Show logs of a container:
docker logs <container_id/container_name>
Execute a command inside a running container:
docker exec <container_id/container_name> ls
- The following runs an interactive shell session within a running Docker container:
docker exec -it <container_id/container_name> /bin/bash
-it: enables an interactive terminal session.
-iallows you to interact with the container, and
-tallocates a pseudo-TTY terminal.
- We can use this commant to start the MongoDB shell, for example:
docker exec -it <container_id/container_name> mongosh
Docker Compose is a tool that allows you to define and manage multi-container Docker applications. It provides a simple and declarative way to define the services, networks, and volumes required for your application and manage their configuration and relationships.
With Docker Compose, you define your application's services, their dependencies, and other configuration details in a YAML file called docker-compose.yml. This file serves as a blueprint for your application, specifying the containers to be run, the images to use, the ports to expose, the environment variables to set, and more.
By using Docker Compose, you can orchestrate the creation, running, and management of multiple containers as a cohesive application. It simplifies the process of setting up complex multi-container environments, such as a web server with a separate database container, by automating the container creation and network setup.
Once you have defined the docker-compose.yml file, you can use the docker-compose command-line tool to manage the lifecycle of the containers. It allows you to start, stop, and restart the containers, as well as manage their logs, scale the services, and perform other operations.
It's important to understant the difference bettween a Dockerfile and a docker-compose.yml.
- A Dockerfile contains a set of instructions to build a Docker image. It defines the steps and configurations needed to create an image that can be run as a Docker container. The Dockerfile includes instructions such as specifying a base image, adding files and dependencies, setting environment variables, exposing ports, and defining the default command to run when the container starts. You typically use the docker build command with the Dockerfile to build the image.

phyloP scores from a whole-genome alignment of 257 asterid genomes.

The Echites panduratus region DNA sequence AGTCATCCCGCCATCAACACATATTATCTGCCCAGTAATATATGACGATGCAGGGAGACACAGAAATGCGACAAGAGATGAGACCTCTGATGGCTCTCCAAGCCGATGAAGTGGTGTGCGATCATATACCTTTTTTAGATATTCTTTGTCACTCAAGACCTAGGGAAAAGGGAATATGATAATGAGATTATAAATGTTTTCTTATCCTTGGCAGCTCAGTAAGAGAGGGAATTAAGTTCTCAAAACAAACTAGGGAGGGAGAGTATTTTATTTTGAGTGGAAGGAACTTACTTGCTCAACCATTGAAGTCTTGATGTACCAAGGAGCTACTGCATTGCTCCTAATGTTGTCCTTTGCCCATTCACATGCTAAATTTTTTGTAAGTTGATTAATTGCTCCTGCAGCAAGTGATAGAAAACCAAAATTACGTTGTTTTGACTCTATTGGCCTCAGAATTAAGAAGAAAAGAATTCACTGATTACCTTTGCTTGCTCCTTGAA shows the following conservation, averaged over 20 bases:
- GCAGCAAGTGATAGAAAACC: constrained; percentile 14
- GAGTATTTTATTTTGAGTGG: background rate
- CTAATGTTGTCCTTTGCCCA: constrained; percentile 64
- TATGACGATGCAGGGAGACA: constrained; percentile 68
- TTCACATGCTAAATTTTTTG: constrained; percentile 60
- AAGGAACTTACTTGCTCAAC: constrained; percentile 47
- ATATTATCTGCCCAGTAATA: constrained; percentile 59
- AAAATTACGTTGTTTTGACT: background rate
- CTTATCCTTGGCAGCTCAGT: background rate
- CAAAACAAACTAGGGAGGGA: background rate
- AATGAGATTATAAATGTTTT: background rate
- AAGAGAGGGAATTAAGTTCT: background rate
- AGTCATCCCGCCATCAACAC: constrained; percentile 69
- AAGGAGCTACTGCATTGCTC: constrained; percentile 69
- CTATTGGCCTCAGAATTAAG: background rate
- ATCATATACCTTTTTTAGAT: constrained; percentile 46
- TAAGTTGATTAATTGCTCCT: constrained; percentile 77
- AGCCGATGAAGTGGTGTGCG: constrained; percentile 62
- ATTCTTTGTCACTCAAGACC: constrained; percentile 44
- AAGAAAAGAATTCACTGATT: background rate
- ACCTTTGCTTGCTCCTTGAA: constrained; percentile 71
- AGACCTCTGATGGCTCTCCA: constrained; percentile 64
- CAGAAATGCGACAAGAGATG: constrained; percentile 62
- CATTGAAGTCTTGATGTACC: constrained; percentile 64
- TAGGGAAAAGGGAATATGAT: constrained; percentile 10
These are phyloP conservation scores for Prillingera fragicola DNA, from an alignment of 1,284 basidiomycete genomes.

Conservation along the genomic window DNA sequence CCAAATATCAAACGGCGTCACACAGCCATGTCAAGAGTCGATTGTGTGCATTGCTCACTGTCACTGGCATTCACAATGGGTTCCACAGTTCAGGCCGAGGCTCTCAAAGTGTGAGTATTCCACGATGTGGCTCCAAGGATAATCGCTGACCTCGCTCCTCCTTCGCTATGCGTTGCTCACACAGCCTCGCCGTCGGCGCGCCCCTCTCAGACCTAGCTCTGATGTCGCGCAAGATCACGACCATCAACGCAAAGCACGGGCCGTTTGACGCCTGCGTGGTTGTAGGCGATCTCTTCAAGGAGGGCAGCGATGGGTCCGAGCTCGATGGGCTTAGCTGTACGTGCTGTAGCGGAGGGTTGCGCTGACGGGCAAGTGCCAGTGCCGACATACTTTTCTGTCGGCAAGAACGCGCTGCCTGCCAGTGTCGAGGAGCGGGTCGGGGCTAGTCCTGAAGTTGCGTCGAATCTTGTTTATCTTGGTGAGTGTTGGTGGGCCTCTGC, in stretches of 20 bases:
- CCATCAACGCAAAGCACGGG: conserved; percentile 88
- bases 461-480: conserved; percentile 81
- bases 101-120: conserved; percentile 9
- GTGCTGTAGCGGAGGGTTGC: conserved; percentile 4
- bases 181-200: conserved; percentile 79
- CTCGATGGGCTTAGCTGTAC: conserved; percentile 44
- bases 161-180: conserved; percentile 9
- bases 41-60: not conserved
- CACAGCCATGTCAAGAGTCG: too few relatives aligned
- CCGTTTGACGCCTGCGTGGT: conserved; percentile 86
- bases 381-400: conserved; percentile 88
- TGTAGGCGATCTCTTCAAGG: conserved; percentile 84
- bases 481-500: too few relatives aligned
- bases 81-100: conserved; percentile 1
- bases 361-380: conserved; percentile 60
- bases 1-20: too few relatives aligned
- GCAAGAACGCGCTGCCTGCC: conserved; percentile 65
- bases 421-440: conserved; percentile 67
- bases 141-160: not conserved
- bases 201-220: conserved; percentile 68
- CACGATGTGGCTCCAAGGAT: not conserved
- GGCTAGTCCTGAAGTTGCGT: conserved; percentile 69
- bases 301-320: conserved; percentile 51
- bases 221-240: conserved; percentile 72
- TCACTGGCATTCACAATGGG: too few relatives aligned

- A docker-compose.yml is used for defining and running multi-container Docker applications. It is a YAML file that allows you to define multiple services, networks, and volumes for your application. The docker-compose.yml file includes details such as the services to run, their respective images, ports to expose, environment variables, network connections, and volume mappings.
- a Dockerfile is used to build custom images while Docker compose is used for defining and running containers
Examples of docker-compose.yml can be fount at DockerHub. Here is an example docker-compose.yml for mongo https://hub.docker.com/_/mongo
# Use root/example as user/password credentials version: '3.1' services: mongo: image: mongo restart: always environment: MONGO_INITDB_ROOT_USERNAME: root MONGO_INITDB_ROOT_PASSWORD: example mongo-express: image: mongo-express restart: always ports: - 8081:8081 environment: ME_CONFIG_MONGODB_ADMINUSERNAME: root ME_CONFIG_MONGODB_ADMINPASSWORD: example ME_CONFIG_MONGODB_URL: mongodb://root:example@mongo:27017/
This command starts the containers defined in the docker-compose.yml file. It creates and starts the containers, networks, and volumes as necessary. If the images for the services are not present, it builds them before starting the containers:
docker-compose up docker-compose up -d
This command stops and removes the containers, networks, and volumes defined in the docker-compose.yml file. It effectively stops the application and cleans up the resources created by the docker-compose up command:
This command builds the images for the services defined in the docker-compose.yml file. It is useful when you have made changes to the service's Dockerfile or any other build-related configuration and want to rebuild the images before starting the containers:
This command stops the running containers defined in the docker-compose.yml file without removing them. It halts the execution of the containers but keeps their state intact:
This command starts the stopped containers defined in the docker-compose.yml file. It resumes the execution of the containers from their previously saved state:
This command restarts the containers defined in the docker-compose.yml file. It stops and starts the containers, ensuring any changes in the configuration or images take effect:
This command lists the containers managed by the docker-compose.yml file. It shows the status of the containers, including whether they are running, stopped, or exited: